Quinn better get it together

STEVE SIMMONS -- Toronto Sun

, Last Updated: 4:27 PM ET

 Pat Quinn clearly was disappointed, and he should be.

 But not only with his players -- with himself.

  Of all that didn't work for the Maple Leafs in Game 1 of this apparently epic series with the Ottawa Senators -- the team's defensive play, lack of discipline, questionable effort, inability to generate offence and absence of savvy -- just as apparent was Quinn's stubborn and sometimes short-sighted approach to coaching.

 This is what you get with Quinn, now and forever.

 A better coach between games than he is during them. A coach who often refuses to match lines, rarely makes in-game adjustments and doesn't necessarily reward those worthy of rewarding.

 Go back to Game 1 to understand.

 Joe Nieuwendyk has been the Leafs' best forward the past six weeks, maybe longer. He has speed that belies his age. The more you watch Nieuwendyk play, the more you can appreciate the varied elements of his game and the different ways in which he can beat opponents.

 MORE ICE

 But eight forwards received more ice time in Game 1 than the Leafs' top forward.

 How does that make sense?

 Quinn will explain it by saying too much of the game was broken into segments of special teams play and because he doesn't often employ Nieuwendyk while killing penalties, it meant more ice for Robert Reichel and less for one of the Leafs' real leaders.

 But as Don Cherry screamed about it on Hockey Night In Canada just as any overt Leaf fan would scream, if you have a choice between Reichel and Nieuwendyk on a 5-on-3 penalty kill against a swift Ottawa team, who would you choose?

 Quinn picked Reichel. Cherry, from his perch, loudly disagreed.

 It wasn't only the lack of playing time for Nieuwendyk that made little sense. It was Quinn's built-in belief that line matching is more a detriment than it is a successful strategy. Even though Scotty Bowman matched lines. Even though Ken Hitchcock matches lines. Even though Pat Burns and the late Roger Neilson matched lines.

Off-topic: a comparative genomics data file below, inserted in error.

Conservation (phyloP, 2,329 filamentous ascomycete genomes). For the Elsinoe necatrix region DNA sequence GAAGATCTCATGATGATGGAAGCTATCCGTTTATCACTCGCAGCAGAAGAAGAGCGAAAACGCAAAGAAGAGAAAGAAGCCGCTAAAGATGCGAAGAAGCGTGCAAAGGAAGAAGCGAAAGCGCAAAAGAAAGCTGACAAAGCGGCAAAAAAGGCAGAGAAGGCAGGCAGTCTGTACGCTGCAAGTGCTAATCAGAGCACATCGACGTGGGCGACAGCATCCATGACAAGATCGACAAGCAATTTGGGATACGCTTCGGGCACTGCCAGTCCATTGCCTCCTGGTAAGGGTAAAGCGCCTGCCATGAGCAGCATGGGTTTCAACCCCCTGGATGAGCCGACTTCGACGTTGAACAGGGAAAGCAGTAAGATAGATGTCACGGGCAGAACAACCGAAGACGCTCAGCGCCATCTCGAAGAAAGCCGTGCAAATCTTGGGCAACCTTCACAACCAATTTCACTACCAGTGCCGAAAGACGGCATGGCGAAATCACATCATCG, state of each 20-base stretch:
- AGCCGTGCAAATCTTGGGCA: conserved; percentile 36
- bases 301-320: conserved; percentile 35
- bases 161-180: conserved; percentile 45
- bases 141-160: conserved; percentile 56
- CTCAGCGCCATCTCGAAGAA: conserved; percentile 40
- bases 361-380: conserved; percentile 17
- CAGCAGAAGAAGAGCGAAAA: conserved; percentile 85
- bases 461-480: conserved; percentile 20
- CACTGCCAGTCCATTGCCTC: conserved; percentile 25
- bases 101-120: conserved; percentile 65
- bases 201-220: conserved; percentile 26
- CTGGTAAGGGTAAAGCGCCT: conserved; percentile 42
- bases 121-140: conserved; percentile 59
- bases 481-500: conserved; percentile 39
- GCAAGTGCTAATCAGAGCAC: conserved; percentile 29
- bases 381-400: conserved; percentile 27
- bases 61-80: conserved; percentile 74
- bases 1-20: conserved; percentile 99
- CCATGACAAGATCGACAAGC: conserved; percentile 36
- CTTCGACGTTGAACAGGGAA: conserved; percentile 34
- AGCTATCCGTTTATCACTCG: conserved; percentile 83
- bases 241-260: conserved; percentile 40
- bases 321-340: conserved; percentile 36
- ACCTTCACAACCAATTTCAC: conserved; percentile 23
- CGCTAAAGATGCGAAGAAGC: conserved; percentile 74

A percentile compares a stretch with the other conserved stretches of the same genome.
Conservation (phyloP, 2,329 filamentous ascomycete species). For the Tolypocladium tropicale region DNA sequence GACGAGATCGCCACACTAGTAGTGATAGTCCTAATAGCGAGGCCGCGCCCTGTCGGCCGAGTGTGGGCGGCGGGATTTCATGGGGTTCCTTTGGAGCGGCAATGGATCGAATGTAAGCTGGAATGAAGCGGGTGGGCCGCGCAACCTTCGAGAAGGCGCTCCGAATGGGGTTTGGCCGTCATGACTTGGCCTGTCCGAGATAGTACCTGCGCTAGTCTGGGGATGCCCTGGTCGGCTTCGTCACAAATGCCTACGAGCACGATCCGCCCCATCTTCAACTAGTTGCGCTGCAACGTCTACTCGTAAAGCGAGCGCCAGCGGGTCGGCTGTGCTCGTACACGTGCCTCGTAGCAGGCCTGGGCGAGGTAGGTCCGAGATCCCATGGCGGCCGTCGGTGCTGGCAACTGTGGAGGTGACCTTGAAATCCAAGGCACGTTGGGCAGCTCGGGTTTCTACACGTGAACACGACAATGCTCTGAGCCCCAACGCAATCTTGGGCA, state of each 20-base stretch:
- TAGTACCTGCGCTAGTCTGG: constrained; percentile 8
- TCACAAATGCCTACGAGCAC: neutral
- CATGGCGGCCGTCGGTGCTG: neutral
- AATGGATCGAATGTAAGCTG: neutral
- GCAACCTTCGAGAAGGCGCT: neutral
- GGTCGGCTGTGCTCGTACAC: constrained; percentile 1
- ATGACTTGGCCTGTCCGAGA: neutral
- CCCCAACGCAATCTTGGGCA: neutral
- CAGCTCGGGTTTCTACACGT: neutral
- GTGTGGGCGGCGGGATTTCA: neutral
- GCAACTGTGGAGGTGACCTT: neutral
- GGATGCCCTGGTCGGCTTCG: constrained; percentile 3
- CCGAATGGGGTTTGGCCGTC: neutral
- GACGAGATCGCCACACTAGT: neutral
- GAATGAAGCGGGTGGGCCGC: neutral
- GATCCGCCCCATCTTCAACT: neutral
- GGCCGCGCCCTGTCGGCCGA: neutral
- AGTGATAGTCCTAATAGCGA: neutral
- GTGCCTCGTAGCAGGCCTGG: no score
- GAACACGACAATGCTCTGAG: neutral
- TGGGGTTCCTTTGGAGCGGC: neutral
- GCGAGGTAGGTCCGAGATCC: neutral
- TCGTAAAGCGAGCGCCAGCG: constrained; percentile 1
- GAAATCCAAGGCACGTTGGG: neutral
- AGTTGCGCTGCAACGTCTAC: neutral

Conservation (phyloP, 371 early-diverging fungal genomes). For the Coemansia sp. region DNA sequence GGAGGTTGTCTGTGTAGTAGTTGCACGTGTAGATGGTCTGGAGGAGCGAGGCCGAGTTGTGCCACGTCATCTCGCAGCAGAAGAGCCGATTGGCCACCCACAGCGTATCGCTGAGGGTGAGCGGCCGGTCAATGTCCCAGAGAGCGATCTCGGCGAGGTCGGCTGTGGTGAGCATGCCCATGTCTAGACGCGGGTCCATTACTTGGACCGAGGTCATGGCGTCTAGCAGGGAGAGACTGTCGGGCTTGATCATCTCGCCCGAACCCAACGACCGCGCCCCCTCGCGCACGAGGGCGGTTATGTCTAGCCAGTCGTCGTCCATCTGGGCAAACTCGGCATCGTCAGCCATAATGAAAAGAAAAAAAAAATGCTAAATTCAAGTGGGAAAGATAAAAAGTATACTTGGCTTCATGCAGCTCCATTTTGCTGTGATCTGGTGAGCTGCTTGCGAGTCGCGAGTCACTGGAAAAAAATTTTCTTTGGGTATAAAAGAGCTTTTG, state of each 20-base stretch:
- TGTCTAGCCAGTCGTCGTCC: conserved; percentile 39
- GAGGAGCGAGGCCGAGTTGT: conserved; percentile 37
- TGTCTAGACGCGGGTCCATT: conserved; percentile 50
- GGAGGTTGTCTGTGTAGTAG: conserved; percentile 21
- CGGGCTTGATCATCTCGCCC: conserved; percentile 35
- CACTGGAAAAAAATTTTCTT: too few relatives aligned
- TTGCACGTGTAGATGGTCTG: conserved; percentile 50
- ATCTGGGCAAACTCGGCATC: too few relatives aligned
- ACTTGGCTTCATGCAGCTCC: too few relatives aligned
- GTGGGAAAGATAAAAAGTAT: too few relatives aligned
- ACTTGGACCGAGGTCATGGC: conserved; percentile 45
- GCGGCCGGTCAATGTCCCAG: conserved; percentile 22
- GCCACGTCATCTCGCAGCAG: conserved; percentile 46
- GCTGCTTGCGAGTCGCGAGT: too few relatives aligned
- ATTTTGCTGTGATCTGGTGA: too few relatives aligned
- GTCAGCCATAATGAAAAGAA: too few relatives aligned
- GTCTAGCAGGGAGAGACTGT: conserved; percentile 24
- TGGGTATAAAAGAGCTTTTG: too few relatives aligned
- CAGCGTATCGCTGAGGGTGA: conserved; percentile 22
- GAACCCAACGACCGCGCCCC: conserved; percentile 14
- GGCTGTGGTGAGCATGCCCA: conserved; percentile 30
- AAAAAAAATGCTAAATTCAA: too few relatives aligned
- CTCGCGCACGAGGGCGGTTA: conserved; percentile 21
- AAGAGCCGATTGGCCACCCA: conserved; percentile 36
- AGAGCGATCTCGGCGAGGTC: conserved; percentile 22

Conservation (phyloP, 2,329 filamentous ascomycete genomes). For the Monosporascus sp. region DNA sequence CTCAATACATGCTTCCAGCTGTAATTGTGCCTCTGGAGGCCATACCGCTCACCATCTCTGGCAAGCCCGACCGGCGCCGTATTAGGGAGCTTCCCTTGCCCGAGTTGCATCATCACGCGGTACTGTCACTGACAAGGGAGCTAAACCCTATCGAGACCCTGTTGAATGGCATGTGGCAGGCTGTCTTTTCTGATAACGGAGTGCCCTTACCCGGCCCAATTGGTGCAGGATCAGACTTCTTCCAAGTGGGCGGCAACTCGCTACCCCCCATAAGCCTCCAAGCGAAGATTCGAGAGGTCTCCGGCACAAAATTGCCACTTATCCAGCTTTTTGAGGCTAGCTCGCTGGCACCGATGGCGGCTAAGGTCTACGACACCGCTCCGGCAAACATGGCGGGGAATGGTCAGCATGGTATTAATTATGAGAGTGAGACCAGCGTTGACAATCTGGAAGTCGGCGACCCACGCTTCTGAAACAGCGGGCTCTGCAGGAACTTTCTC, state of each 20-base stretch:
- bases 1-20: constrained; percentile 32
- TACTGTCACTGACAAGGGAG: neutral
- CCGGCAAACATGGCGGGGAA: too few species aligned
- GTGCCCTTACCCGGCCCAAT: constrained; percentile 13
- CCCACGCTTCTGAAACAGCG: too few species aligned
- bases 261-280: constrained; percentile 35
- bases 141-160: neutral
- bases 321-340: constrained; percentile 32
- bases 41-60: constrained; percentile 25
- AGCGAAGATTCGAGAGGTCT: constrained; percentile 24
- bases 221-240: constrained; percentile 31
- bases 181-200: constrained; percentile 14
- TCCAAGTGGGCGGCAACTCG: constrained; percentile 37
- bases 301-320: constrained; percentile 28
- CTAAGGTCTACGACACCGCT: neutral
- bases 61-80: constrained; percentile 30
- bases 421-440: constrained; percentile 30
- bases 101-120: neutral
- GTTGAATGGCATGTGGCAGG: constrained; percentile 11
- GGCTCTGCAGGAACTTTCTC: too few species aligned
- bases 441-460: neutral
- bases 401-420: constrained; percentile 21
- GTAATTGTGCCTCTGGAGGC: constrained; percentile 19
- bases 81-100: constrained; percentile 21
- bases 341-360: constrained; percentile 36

Even though Quinn beat the Senators once upon a time by matching the quitter, Shayne Corson, against the quitter, Alexei Yashin.

 Quinn, with last change at home, never attempted to get his first line, which includes Mats Sundin and Gary Roberts (and may not include Mikael Renberg tonight) away from Ottawa's top pair of defencemen and, most notably the long-armed, long-legged, probable Norris Trophy winner Zdeno Chara.

 So you're the coach and you make a choice.

 You can play Sundin against Chara head-to-head or play him against another defence pair. Quinn may have to alter that choice tonight or fear jeopardizing his team's chances of winning this best-of-seven series.

 For every strength Quinn supplied and for all the loyalty he shows his players -- he does stick with them no matter how or when they mess up -- he has to be more pro-active.

 He can't keep playing Renberg if he takes questionable penalties. He can't show faith in Alexei Ponikarovsky, who took a penalty behind the play that cost the Leafs any hope of coming back. He can't show blind faith in waiver wire pickup Chad Kilger, who still shows on occasion why more than half the league passed on him.

 And he has to pick his spots with Calle Johansson tonight, whose decision-making in Game 1 demonstrated why the Washington Capitals retired him.

 Yeah, the Maple Leafs need more from their players tonight.

 Much more effort.

 Much more grit.

 Much more intelligence.

 And they need a sharper game from their head coach as well.


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